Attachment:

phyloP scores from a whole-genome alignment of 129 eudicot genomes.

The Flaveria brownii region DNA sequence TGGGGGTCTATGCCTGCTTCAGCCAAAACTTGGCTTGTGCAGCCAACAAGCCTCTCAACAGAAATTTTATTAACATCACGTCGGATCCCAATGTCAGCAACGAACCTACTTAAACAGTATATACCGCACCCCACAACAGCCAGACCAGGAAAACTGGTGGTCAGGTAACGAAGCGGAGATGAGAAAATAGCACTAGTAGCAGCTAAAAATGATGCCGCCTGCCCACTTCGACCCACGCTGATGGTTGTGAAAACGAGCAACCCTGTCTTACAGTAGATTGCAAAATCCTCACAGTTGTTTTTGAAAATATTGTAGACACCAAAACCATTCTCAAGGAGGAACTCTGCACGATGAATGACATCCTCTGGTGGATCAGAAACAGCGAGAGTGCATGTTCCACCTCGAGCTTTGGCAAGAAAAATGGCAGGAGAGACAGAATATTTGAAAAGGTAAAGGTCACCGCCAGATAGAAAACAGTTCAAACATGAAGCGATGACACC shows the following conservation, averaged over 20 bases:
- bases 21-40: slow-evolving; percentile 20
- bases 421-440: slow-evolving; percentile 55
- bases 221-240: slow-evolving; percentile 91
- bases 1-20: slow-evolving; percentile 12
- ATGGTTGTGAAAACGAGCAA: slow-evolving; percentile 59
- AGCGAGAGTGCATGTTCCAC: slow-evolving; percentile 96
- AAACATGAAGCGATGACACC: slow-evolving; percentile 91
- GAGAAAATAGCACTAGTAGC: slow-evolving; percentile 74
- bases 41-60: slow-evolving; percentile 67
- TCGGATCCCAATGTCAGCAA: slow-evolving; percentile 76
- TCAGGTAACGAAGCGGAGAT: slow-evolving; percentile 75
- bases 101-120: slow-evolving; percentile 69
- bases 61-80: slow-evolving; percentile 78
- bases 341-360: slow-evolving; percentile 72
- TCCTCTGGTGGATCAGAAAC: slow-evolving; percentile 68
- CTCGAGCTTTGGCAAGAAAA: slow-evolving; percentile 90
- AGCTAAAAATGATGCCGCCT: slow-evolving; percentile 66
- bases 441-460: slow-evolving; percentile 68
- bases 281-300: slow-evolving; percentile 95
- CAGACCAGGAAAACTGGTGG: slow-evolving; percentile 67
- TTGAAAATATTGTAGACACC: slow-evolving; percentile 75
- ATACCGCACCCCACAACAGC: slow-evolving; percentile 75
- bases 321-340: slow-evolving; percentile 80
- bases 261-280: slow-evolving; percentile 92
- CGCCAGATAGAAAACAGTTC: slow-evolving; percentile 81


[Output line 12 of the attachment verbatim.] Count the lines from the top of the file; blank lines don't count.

- TCGGATCCCAATGTCAGCAA: slow-evolving; percentile 76